Ella Taylor

Ella Taylor is a freelance film critic, book reviewer and feature writer living in Los Angeles.

Born in Israel and raised in London, Taylor taught media studies at the University of Washington in Seattle; her book Prime Time Families: Television Culture in Post-War America was published by the University of California Press.

Taylor has written for Village Voice Media, the LA Weekly, The New York Times, Elle magazine and other publications, and was a regular contributor to KPCC-Los Angeles' weekly film-review show FilmWeek.

Imagine going out into the world for the first time, armed only with a Quentin Tarantino script as a reference manual. That's the predicament, and the weird joy, of six teenage brothers who spent their childhood cooped up in a cramped apartment in a wild and woolly neighborhood of New York's Lower East Side.

Vera Brittain, an upper-crust Englishwoman whose experiences as a nurse in World War I turned her into a pacifist, was known to my generation primarily as the mother of Shirley Williams, a similarly feisty and beloved Labour Cabinet member who still sits in the House of Lords.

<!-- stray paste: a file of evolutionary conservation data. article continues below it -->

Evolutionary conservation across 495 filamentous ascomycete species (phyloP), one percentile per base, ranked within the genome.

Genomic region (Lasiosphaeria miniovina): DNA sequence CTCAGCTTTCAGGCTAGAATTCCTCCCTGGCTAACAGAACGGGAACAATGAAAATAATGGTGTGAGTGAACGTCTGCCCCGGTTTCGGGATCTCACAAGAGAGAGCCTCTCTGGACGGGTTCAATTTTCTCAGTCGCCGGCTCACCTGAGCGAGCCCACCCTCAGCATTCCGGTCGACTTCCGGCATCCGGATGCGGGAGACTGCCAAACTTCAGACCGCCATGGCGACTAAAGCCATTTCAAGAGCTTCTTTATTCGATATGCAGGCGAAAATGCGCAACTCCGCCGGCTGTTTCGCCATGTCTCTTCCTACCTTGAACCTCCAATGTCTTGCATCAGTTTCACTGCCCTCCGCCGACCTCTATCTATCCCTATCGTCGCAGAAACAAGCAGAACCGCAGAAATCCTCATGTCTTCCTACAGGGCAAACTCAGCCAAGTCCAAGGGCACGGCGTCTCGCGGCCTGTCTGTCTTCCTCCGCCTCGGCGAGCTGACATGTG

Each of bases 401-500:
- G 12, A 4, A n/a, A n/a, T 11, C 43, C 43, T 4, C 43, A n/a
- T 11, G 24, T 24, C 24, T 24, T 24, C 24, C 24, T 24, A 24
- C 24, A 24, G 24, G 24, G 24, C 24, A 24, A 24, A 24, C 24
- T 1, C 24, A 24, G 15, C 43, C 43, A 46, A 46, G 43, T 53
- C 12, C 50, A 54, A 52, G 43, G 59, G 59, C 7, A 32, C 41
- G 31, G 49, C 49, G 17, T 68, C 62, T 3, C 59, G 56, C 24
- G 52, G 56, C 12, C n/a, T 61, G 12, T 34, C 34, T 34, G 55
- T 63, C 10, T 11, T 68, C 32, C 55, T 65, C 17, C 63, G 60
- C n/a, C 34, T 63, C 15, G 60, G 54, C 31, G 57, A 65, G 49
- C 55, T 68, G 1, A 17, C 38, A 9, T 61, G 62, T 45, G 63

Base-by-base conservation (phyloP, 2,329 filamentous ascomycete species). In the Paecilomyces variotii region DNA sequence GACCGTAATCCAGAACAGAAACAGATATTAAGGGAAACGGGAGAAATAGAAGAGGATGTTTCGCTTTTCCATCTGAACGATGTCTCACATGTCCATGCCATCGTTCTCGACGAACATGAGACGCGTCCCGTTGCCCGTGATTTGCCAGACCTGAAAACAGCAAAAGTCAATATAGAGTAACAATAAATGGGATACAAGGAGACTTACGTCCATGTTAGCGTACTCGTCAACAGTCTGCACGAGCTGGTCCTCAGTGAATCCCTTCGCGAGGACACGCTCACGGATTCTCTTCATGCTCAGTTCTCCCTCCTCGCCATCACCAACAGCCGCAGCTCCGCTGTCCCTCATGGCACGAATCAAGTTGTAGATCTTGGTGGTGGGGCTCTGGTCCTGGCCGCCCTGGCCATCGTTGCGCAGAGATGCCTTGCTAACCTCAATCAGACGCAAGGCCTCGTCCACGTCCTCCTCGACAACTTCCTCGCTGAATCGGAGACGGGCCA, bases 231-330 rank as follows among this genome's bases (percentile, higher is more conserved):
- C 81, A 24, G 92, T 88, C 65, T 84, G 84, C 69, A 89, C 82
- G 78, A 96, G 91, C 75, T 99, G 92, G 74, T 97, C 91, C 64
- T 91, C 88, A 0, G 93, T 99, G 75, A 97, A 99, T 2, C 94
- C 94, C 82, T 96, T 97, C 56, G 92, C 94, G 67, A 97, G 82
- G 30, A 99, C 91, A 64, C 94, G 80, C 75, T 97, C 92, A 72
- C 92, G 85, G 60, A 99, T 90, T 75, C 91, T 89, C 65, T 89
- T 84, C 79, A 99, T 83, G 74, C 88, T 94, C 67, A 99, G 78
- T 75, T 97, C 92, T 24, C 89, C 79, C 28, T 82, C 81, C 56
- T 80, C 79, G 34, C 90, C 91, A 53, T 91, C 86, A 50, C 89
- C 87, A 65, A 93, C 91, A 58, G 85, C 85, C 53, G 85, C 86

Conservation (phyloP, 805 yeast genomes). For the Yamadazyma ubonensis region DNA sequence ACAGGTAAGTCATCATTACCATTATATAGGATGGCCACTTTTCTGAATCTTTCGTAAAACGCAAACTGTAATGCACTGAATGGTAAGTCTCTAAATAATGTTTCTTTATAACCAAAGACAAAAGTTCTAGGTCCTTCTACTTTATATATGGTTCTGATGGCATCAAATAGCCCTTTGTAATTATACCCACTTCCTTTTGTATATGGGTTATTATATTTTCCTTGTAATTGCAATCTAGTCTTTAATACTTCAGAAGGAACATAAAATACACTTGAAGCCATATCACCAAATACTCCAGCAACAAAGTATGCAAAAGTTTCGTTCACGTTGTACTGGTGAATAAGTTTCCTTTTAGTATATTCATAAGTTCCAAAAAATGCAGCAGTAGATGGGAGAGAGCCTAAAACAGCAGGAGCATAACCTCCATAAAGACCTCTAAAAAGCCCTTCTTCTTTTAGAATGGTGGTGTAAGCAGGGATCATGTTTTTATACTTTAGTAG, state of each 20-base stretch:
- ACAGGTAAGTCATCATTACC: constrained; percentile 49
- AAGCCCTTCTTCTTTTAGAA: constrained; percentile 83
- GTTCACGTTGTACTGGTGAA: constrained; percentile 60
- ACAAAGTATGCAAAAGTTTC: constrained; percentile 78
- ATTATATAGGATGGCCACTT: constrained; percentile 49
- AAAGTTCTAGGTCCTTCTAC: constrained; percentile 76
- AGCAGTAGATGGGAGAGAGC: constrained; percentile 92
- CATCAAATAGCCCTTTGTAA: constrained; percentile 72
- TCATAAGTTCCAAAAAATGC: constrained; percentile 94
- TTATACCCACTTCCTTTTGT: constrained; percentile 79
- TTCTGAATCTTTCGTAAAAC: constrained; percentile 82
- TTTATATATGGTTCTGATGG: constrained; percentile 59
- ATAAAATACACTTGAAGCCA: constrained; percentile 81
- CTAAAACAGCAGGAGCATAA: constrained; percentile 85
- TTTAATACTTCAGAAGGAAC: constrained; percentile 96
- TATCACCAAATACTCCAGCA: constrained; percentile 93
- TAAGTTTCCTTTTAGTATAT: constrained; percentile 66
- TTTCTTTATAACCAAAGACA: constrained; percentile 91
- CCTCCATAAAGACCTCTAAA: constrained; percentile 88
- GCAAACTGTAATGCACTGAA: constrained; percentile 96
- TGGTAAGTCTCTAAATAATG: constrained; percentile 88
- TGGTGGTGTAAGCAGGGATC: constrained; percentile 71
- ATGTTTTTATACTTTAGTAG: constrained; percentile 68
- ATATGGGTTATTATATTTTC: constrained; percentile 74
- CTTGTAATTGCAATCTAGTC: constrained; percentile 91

Kat, a personal trainer played with rabid verve by Cobie Smulders in the terrific new comedy Results, is a recognizable gym rat modestly enlarged for comical promise. "I lead with my butt," the dedicated workout queen tells a client, oblivious to the fact that he's already rather taken with that highly buffed part of her anatomy. She's obsessive and blunt and aggressive almost unto unbearable. It can safely be said that empowerment is not Kat's problem.

The adolescent girl at the heart of Hiromasa Yonebayashi's haunting When Marnie Was There has the cropped dark hair, wide eyes and square-peg awkwardness that will be familiar to fans of Studio Ghibli animated movies. Unlike the feisty, willful sprites of Kiki's Delivery Service, Spirited Away and many other Ghibli treasures though, Anna is a cowed, sensitive soul with artistic leanings. At school she's friendless and bullied.

Every Secret Thing, a clammy little thriller about missing babies and bad family karma, bristles with heavy female artillery on both sides of the camera, most of it working unaccustomed turf. The script, adapted from a detective novel by Laura Lippman, is by Nicole Holofcener, whose usual territory is wisecracking urban comedies. The executive producer is actress Frances McDormand, who got the project off the ground and recruited documentary filmmaker Amy Berg to direct.